Making a H-D Fuel Tank Pattern
So you’ve decided to fabricate your own Harley-Davidson custom gas tank for a motorcycle project. Excellent! However, going about that job is easier said than done if you want the tank to look right (if you want to to look ugly and out of proportion, that’s easier).
Enter the paper pattern. Drawing one of these out before you start cutting and shaping sheet metal will give you the blueprint you need to fabricate the gas tank you want. Today we’re going to talk about how to create a paper pattern for duplicating an existing Harley-Davidson gas tank. Here’s the step-by-step process to get you started on the road to your very own custom fabricated tank!
Step 1: This month we’re going to look at the basics of pattern making to replicate a traditional Harley-Davidson fuel tank.
Step 2: Go to your local print shop or newspaper printer and ask for a newsprint end roll; they’re cheap.
Step 3: Some other materials used in pattern making are painter’s tape, fine-line tape, magnets, and a pencil or permanent marker.
Step 4: Using the fine-line tape, the first step is to break up the tank into manageable parts to shape.
Step 5: The number of pieces needed to construct this fuel tank will be determined by your level of experience in metal shaping and tools you have available to you.
Step 6: Using the sections we created with fine-line tape, we start the pattern-making process.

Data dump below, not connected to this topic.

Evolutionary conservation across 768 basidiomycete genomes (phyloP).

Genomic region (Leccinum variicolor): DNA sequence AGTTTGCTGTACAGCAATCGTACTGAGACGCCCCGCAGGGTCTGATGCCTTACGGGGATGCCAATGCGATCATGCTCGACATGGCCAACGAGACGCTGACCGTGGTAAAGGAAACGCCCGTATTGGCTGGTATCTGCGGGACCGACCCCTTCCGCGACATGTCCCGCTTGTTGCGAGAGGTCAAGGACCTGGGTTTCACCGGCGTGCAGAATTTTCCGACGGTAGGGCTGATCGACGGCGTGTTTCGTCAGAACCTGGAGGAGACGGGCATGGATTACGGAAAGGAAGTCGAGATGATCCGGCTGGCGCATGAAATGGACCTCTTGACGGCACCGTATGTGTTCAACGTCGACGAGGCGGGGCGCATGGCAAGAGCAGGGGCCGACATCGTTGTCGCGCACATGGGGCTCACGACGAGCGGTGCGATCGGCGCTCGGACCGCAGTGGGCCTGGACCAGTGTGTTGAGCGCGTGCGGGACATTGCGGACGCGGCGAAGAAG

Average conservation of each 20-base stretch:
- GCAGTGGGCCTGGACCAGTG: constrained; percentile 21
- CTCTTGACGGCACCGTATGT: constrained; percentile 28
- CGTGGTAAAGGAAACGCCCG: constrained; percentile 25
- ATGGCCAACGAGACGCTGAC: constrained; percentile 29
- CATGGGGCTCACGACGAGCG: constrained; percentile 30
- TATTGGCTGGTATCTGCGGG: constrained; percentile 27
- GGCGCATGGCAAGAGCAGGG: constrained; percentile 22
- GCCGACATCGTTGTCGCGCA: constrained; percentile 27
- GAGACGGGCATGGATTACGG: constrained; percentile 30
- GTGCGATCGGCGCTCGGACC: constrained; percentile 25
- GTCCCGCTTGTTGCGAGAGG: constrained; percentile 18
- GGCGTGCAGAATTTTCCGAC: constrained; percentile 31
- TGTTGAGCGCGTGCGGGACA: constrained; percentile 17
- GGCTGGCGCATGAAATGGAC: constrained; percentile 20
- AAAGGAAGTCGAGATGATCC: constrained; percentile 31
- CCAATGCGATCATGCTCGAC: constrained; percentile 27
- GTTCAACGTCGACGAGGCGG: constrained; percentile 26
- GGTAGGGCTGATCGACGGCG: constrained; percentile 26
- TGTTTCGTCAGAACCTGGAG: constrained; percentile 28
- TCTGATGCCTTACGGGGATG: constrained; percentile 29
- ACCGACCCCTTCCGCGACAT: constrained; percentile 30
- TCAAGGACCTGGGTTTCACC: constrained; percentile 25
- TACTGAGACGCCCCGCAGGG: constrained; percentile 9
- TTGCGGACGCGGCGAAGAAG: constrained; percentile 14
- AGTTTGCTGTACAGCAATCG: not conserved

Step 7: Cut a piece of the pattern paper large enough to pattern a section. With magnets, start smoothing the pattern paper on the flatter profiles of the tank.
Step 9: With the pattern paper now shaped, you can feel where the fine-line tape resides underneath and trace it with a pencil.
Step 10: Also trace both sides of each fold in the pattern paper.
Step 11: Now remove the pattern from the tank and flatten it back out.
Step 12: For better visibility, all of the pencil lines are traced in black marker.
Step 13: Being able to read a pattern is as important as making accurate patterns. When looking at the folds, we can see by the width of the folds that more “shrink” is needed at the widest part of the fold and less at the narrowest part of the fold.
Step 14: The length of the folds show us how deep the shrinking needs to go into the pattern.
Step 15: When the folds are farther apart, this section of the pattern will require less shrinking than the section where the folds are close together.
Step 16: If we look at the center of the pattern we’ll see this is the section of the pattern that will require stretching.
Step 17: The perimeter of the pattern with all the shrinking is where the metal will wrap around the radius of the fuel tank. Boom! That’s the basics of making a paper pattern.